An oh so Deco bow motif with a black glass accent also allows for a geometric waterfall fringe made of 16 (!) individual chains. The detail view shows the attachment method on the reverse. Almost 17″ long at the bow’s location; length of the fringe wasn’t cited. This bow reappears below in another capacity.
In these pieces the chains were either plated or painted in two or more colors.
The fan-shaped connectors are one-half of the bow shown at the end of the previous section. One sees this quite a bit in other examples of 1930s jewelry, including necklaces made by my ‘Mystery Jewelry Maker’.
This necklace is atypical in two respects: there are only two plating colors (gold and bronze), and the chain balls are graduated in size. This is clearly the clasp that matches the connectors seen on other examples. The seller cited a Pat. Pending mark on the clasp, and that the length is 19″ although it’s unclear whether that refers to the shortest or the longest chain.
This tricolor five-strand 18″ necklace is so shiny as to look almost brand-new; although there was no photo of the clasp, the description mentions it having a Pat. Pending mark and so it does sound as if it’s the same vintage as other examples.
A tricolor necklace/bracelet set with oval medallion connectors. The shortest necklace chain is 17″ and the longest about 20″; it goes from four strands in back to eight in front. The eight-strand bracelet is 7″ long and just over an inch wide. It appears as though the medallion’s ball-shaped outer rim was originally painted black to match the center, which may be either glass or plastic.
This is a ‘doubled’ sister necklace to the tricolor example shown first. Using the same half-bow connectors, this one goes from four strands in back (versus two) to 12 in front (versus five). On this necklace the shortest strand was cited as about 20″ including the clasp, and the longest as 28″. The wides portion of the fan connector is 1.5″ which makes sense because it needs to accommodate a dozen chain ends.
Here are the same half-bow connectors but with an oval glass stone added to the top, just as it was added to the center of the full bow in the fringe/waterfall necklace at the end of the first section. For the bracelet, the same two-strand box clasp used for the necklace was attached to the narrow end of the half-bow connectors. The bracelet (7.25″ including clasp) and necklace (18″ at the shortest) both hold seven strands.
Probably made by the same company, this waterfall/fringe tricolor has seven tricolor leaves as well. I count a whopping 19 graduated lengths of chain on this one. The excellent detail photo shows how everything is attached; the chain ends were inserted into the small brass tube which was simply crimped shut at both ends. The individual leaves would be soldered together where they overlap each other.
Plating colors weren’t always gold, silver, copper or bronze; here’s one in pink and blue! The seller mentioned that it was extremely lightweight which lends credence to the multicolor plated pieces having used aluminum chains. The shortest chain is only 13″ long which would have been uncomfortably snug for most adults even as a choker; the longest is 15″. Therefore this was probably intended as a little girl’s necklace.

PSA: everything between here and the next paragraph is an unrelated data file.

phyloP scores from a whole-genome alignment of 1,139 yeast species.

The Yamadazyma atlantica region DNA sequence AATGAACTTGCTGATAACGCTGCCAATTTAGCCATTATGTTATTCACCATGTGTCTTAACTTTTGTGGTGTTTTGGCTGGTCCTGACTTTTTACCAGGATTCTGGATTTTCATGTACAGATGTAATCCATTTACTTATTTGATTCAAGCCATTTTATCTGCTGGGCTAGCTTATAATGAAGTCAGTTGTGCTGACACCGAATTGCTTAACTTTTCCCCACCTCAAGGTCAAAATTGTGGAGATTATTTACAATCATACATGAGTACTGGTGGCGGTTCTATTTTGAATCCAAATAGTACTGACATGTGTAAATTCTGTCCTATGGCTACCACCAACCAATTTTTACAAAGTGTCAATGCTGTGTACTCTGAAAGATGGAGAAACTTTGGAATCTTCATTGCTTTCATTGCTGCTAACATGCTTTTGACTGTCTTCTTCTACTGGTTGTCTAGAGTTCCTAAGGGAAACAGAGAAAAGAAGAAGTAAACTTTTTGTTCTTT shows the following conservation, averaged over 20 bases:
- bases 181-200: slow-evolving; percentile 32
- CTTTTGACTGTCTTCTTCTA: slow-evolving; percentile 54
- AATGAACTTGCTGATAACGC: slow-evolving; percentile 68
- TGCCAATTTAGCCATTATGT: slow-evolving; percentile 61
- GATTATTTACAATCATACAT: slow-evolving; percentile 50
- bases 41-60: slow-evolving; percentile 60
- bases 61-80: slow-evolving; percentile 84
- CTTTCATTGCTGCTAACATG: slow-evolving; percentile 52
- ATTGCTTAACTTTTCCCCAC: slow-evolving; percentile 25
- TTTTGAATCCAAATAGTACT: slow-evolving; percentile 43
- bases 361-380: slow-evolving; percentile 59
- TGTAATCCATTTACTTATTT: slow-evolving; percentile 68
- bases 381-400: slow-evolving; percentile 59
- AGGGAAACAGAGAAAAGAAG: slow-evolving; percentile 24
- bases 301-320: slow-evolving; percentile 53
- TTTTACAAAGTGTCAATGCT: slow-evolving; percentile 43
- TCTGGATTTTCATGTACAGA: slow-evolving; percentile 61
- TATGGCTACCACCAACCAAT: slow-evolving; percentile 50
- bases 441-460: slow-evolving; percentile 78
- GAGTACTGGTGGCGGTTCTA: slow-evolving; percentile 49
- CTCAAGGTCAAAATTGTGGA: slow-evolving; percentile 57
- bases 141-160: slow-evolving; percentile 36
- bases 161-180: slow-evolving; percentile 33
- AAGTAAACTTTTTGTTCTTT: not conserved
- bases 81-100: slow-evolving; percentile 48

The least common color format of ball chain jewelry seems to be those that were enameled, or decorated with enamel paint instead of plating. This six-strand necklace alternates plain brass strands with ones that were dipped in baby-pink paint. Small areas of wear are visible where the pairs of strands contacted each other while worn. The shortest chain is 18″ and the clasp has the expected Pat.Pend. mark.
Probably from the same manufacturer, this combines brass and baby blue paint with charming flower-element connectors. With the shortest of the seven chains being 18″, this would be the perfect “fill in” for that scoop-necked springtime top!
Here’s the same floral connector used with the tricolor plating in gold-, silver- and copper-tone. Two back strands increase to seven, with the shortest one at 15.5″ long. The flowers themselves are 1.5″ in diameter.
Add a second layer of brass petals to the flower connector shown above, used deep red paint instead of baby blue, and voila! Red roses. The third (central) connector gives it an entirely different and more sophisticated look. The shortest chain is 17″ and because of the center section the length only increases by about 2.5″ from that strand.
Close examination of some of the ‘brass’ chain balls reveals a grey material underneath, upping the odds that at least some of these necklaces were made from plated aluminum or base metal. Oddly, the pink enamel paint-dipped strands seem to have fared better! The pair of bow connectors are the same as seen above in both their full-bow and half-bow/fan formats. This necklace displays 10 strands in front and six behind, and is 18″ with a drape of almost 4″.
Of course these various clasps and connectors would have been available to any jewelry manufacturer of the day, but the similarities between most examples of ball chain jewelry suggest that perhaps only one or two companies may have been making these. But just as with my Mystery Jewelry Maker, we’ll probably never know who they were unless one turns up on (great?)grandma’s top shelf unworn with its paper tag still on it!